Displaced citizens in a Chiapas camp say they will stay. Displaced citizens in a Chiapas camp say they will stay.

Court ruling fails to end territorial dispute

Displaced Tzotzil indigenous people vow to remain in camps, call ruling 'a government lie'

A ruling handed down by an agrarian court looks unlikely to end a longstanding territorial dispute in the mountains of Chiapas that has displaced thousands and indirectly caused the death of nine people from hunger and exposure to the cold.

The Unitary Agrarian Tribunal (TUA) decreed Wednesday that 365 hectares of contested land be returned to the municipality of Chenalhó but authorities from neighboring Chalchihuitán say that they will appeal the decision in the Supreme Court.

The ruling illegally revoked a presidential resolution from 1976 that set the boundaries between the two feuding municipalities, the authorities argued.

A spokesman for the Chalchihuitán land holders who fled their homes due to the threat of violence said that contrary to the views of the state government and Chenalhó Mayor Rosa Pérez, the ruling doesn’t favor either municipality.

“What the tribunal is ordering is that the job of marking the boundaries between both municipalities has to be done again; that means that the ruling doesn’t favor anyone, legally it doesn’t guarantee the triumph of anyone,” Nicodermo Aguilar Sánchez said.

Pérez said Wednesday that the ruling, which includes compensation and new housing for Chalchihuitán residents, was a win for her municipality. Those displaced have accused the mayor of supplying weapons to the alleged aggressors who forced them off their land.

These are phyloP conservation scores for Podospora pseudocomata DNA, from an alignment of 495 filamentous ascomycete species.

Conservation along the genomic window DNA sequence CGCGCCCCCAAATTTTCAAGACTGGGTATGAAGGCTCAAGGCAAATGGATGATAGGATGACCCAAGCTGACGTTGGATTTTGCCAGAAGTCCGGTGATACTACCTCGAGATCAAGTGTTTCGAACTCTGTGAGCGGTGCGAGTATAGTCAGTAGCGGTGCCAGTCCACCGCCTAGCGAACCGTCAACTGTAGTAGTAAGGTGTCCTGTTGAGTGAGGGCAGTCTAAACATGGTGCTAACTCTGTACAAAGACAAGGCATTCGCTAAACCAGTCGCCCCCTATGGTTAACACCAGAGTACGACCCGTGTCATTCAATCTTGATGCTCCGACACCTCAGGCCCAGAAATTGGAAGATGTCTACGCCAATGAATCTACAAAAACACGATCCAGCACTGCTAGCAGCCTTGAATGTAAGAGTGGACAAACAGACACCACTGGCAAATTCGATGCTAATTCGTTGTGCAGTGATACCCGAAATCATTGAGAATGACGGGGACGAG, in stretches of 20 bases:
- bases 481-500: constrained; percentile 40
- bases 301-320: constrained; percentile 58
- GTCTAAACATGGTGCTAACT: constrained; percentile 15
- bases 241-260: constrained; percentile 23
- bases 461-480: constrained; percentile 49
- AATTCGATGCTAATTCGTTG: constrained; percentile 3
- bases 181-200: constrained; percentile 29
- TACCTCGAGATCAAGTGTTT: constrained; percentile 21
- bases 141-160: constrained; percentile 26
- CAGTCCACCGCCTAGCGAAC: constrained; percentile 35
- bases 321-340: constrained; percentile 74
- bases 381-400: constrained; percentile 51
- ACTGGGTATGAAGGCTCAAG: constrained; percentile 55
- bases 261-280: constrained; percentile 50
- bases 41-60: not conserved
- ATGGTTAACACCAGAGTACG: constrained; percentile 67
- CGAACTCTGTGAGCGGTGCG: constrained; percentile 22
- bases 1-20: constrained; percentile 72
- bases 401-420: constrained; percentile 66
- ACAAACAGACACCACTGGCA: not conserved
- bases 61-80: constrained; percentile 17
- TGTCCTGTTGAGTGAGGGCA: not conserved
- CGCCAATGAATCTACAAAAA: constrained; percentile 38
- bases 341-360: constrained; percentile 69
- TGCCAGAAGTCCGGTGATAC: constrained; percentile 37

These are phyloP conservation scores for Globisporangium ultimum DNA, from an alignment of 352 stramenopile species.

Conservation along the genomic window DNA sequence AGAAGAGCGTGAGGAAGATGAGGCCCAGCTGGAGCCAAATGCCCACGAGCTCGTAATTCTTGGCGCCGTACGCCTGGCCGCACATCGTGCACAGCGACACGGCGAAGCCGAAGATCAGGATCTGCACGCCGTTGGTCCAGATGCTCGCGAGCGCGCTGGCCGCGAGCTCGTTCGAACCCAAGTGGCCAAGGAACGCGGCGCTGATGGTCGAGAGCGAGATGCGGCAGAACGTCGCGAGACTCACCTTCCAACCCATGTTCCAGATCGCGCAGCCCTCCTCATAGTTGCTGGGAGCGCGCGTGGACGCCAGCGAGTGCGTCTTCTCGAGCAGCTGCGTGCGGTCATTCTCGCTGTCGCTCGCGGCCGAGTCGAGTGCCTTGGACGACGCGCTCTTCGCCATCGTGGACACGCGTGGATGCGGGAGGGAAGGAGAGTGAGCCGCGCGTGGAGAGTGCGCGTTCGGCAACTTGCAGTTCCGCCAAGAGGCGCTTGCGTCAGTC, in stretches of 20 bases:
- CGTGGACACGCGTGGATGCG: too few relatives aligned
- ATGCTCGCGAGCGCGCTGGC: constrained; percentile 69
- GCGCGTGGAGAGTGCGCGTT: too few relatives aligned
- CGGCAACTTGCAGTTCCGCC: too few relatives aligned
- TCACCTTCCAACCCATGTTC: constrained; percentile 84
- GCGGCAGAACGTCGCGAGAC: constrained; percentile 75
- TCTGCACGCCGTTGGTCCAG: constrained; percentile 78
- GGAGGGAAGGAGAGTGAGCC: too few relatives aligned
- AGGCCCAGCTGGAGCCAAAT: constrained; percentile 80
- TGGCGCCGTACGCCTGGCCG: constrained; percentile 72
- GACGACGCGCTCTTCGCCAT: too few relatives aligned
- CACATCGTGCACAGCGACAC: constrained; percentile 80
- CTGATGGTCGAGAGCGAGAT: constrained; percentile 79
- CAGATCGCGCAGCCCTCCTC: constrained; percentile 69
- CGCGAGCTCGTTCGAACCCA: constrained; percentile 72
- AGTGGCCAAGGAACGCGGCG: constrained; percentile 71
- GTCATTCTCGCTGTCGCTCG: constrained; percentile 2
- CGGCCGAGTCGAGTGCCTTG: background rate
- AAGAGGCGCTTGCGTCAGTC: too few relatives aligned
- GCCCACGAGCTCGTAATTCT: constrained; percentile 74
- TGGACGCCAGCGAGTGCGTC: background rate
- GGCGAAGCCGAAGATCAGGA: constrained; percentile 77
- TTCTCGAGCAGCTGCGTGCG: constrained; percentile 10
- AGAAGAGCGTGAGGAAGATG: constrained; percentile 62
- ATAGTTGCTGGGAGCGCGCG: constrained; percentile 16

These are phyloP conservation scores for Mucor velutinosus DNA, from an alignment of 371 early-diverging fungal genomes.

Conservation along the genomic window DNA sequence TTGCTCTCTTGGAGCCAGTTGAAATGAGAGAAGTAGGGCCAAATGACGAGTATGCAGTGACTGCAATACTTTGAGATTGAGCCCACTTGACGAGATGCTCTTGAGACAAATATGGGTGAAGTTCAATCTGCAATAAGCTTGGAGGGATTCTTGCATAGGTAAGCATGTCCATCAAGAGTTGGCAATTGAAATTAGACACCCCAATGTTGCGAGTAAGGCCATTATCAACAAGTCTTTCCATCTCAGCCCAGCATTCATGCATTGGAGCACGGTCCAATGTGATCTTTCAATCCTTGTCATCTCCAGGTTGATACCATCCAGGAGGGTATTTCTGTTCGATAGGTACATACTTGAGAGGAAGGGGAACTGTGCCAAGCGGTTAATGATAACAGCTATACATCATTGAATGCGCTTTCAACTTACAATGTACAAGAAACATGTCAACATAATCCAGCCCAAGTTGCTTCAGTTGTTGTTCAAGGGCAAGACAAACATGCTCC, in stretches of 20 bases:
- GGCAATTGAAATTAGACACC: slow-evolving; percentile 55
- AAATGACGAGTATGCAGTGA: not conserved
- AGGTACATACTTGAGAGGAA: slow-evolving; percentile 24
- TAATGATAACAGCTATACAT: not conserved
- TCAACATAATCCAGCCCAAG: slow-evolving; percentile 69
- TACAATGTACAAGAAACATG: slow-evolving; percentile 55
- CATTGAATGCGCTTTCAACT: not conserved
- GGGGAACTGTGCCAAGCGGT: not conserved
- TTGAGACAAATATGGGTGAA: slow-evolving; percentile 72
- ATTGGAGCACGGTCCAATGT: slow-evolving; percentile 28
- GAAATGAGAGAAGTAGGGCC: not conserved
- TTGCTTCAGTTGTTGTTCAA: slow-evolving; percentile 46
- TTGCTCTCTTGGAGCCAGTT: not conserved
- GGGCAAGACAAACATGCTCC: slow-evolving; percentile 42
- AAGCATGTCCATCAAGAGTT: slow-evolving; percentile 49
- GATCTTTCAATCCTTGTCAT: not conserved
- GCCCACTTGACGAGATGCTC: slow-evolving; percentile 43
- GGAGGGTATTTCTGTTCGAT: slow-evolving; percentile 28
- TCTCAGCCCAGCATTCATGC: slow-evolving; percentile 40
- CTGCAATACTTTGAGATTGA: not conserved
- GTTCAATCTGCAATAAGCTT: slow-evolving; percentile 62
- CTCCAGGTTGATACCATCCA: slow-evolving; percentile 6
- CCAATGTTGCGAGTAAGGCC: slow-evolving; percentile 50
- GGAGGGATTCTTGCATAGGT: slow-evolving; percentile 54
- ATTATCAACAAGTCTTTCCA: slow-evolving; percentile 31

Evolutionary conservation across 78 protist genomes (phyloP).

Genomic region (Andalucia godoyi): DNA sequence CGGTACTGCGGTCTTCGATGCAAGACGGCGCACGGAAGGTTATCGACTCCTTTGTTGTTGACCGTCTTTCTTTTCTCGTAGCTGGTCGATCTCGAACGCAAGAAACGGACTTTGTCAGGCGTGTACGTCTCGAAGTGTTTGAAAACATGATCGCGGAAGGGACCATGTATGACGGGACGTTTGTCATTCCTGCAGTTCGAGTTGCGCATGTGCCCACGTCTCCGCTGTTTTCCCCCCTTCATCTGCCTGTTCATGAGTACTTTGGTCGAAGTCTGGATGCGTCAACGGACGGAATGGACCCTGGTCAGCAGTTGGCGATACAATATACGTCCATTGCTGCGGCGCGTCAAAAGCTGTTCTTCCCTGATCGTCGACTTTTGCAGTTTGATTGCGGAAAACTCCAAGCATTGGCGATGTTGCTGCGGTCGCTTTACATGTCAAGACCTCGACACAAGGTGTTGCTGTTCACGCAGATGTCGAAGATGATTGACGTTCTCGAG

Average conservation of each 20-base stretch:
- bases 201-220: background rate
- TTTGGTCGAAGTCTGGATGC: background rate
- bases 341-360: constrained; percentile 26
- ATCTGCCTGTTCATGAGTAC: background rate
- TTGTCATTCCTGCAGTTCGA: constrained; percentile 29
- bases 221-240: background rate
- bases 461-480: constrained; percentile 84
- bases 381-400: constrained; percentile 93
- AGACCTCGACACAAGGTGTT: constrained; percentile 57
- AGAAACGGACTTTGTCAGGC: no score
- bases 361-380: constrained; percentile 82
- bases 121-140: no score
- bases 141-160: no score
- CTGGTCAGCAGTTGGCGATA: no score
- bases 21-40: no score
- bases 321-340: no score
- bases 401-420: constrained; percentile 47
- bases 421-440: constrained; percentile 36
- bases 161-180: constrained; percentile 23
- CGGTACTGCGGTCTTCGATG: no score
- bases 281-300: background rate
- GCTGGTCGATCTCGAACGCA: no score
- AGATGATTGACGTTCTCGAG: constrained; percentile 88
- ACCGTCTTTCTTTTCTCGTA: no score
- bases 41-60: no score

In contrast, appealing the decision in the Supreme Court was a way of defending their land and rights without resorting to violence, Aguilar said.

“No to violence, no to aggression, we are indigenous brothers, there is no need to proceed with violence,” he insisted.

Aguilar and other Chalchihuitán authorities also took aim at state Governor Manuel Velasco for the displacement and deaths that have occurred, claiming that the ruling was made more than a month ago, on November 6, but was not made known until this week, a day before judges were due to go on vacation.

“The forced internal displacement of the indigenous people who are still sick, living in the mountain and putting up with temperatures as low as four degrees without food should have been avoided, as well as the roadblock, the firearm attacks, the threats and the terror,” he said.

The court should be independent and not comply with the whims of the government, he added.

There was hope that the court’s ruling would bring peace to the region, allowing displaced persons living in the various camps scattered around the region to leave.

But the residents themselves say they are staying put because their safety is still not guaranteed. They also remain defiant, with people in one camp in Pom called the court’s ruling “a government lie.”

“The lands of Chalchihuitán are not for sale and we will not leave even with the verdict of the TUA,” Ausencio Pérez Paciencia said.

“In a peaceful way, we’re going to try to recover what is ours . . . we have the plans of those lands [and] the presidential resolution that confirms us as the legitimate owners of the 365 hectares.”

Source: El Universal (sp)

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